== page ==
OPINION: The Goading of The West In the Crossfires of Constitutional Confusion

Jacen Brewer

Free Range Report Contributor 

Part 1 of 2

Amid the billions of messages in the world today, one stands out from among a crowd as being quite plain and yet profound, and that is that,

                           “Even the nicest people have their limits”.  

Certainly this statement would include Jesus of Nazareth when he braided a whip and turned the tables over on the money changers at the temple in Jerusalem. It includes those who took a stand against King George III as they opted, without previously being driven to the extremes, to risk their lives on behalf of the birth of the United States of America.

Such a statement also applies to those amid the otherwise friendly and neighborly communities in the Western states who have experienced an unconstitutional arrogation of powers by the federal government. They’re witnessing a violation of clear principles outlined in the Constitution, specifically within Article IV wherein state powers are defined. Simply put, too many federal cooks are now in states’ kitchens. The federal government has falsely and imperialistically indulged itself with Constitutional negligence in the West while intentionally neglecting the enabling acts of the Western states for decades.  

“The federal government has falsely and imperialistically indulged itself with Constitutional negligence in the West wile intentionally neglecting the enabling acts of the Western states for decades.”

I’m going to unload here with my candid views that I’ll take to the grave if I need to. My credentials include an entire life of experience regarding tensions between western states and federal overreach in the west.  

There is no Constitutional authority for the federal government to retain, nor manage, nor dictate over land and natural resources amid any of the United States of America, east or west, beyond what is contained in Article I Section 8 Clause 17 in the U.S. Constitution.

Questions about process and ethics may vary, but law must be clear, and law is not opinion. In the United States, the judicial branch is required as well to interpret laws as indifferent permission that it has been given by the people through the legislative that the people have endorsed. Clearly the American form of government, when it is placed beyond theory, is one, ‘for’, ‘of’, and by ‘the people’.   We need to do away with philosophies that have drifted us into oligarchical instabilities.  The framers made every effort to protect ‘We the People’ from slipping into an oligarchical dictatorship.   

Yet, at the time of this article there is clearly a prejudice of the states that violates Article IV Section III Clause I wherein the language could not be more clear that, “no new states shall be formed or erected within the jurisdiction of any other state.”   So why is more than 80 percent of the Western U.S. being managed and/or retained under a federal usurpation of enabling acts that have been blatantly ignored from an estranging Washington D.C.?

Directly following that portion of the constitution we read that, “Congress shall have power to dispose of” let’s emphasize that the word “dispose” is opposite of “retain” as this paragraph continues to outline the conditions of “territories”, not states, then becoming states with their appropriate borders and sovereignty.  Further, and proximate then to this Constitutional writ, we read that, “nothing in this Constitution shall be so construed as to prejudice any claims of the United States, or of any particular state.”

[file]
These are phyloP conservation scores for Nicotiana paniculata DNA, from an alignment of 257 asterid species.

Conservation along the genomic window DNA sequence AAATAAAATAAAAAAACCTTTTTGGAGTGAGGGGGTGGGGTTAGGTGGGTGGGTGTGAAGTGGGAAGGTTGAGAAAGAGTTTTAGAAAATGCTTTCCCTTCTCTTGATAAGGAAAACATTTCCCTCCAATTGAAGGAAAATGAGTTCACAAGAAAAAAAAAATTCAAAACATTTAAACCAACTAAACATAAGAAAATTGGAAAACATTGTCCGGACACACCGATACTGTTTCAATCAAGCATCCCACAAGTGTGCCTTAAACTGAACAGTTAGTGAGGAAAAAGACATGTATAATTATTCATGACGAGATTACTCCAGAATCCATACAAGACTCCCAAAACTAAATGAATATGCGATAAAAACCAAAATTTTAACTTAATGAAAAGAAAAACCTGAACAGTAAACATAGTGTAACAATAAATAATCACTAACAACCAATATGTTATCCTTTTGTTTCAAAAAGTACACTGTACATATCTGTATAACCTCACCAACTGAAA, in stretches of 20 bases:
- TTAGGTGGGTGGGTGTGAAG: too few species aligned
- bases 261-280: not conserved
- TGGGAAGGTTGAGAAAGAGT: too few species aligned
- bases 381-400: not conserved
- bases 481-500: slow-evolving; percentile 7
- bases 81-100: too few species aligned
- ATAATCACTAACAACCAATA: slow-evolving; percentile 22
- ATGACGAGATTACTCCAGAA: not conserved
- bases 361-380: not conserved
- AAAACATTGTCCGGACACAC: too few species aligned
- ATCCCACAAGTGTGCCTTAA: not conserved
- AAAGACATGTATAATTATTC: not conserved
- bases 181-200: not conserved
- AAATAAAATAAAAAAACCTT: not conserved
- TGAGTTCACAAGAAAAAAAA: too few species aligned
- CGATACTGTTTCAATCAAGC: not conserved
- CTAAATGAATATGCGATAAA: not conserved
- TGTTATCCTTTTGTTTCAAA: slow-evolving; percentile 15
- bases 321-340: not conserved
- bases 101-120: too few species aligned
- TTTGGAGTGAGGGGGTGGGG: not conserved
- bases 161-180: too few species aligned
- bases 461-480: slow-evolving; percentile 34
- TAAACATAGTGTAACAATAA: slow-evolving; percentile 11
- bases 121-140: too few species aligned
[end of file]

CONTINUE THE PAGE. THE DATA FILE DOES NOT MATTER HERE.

Article IV of the Constitution is far from being ambiguous about designated parameters amid state boundaries of both land, resources, and power.  

The constitutional rationale, however, is literally endless, and so is the ignorance by which the arrogation of powers and of land(s) which the federal government has somehow assumed authority in the West.  

Such ambiguities and perplexities culminated in imprisonment for a ranching family in Oregon named the Hammonds, intimidation and occupation for a ranching family in Nevada named the Bundys, and violence to the husband of a widow named Finicum.  Without due process of law, and actions resulting in the shedding of innocent blood, the Finicums, a ranching family from Arizona daily face the void filled, not so long ago, by their father, grandfather, and foster father, LaVoy Finicum.

LaVoy Finicum joined other ranchers who went to Oregon on New Year’s Day, and occupied an empty federally-owned building at the Malheur Wildlife Refuge, in protest of the imprisonment of the Hammonds. Among many others whose voices had been ignored, LaVoy Finicum’s life was taken under the hands of an illegal kill stop by FBI agents and Oregon State Patrol officers in an operation under the direction of the Bureau of Land Management, in January of 2016.  

Could the overreaction by federal officers and desperate measures by those who went so far as to take that which was more valuable than property in the life of father, husband and decent man, LaVoy Finicum, be more obvious?  Do these federal entities really think that We the People aren’t paying attention?

Look for part 2 of 2 to follow 

Jacen Brewer is a writer, filmmaker, father, husband, professional horse trainer, and hoof practitioner, avid guitarist, outdoors-man, and adventurist. He’s a practicing citizen of the United States of America, not by birth only. He and his wife reside near Cedar City, Utah with their son Laszlo, two horses, two dogs, and a rooster named Sylvester. 


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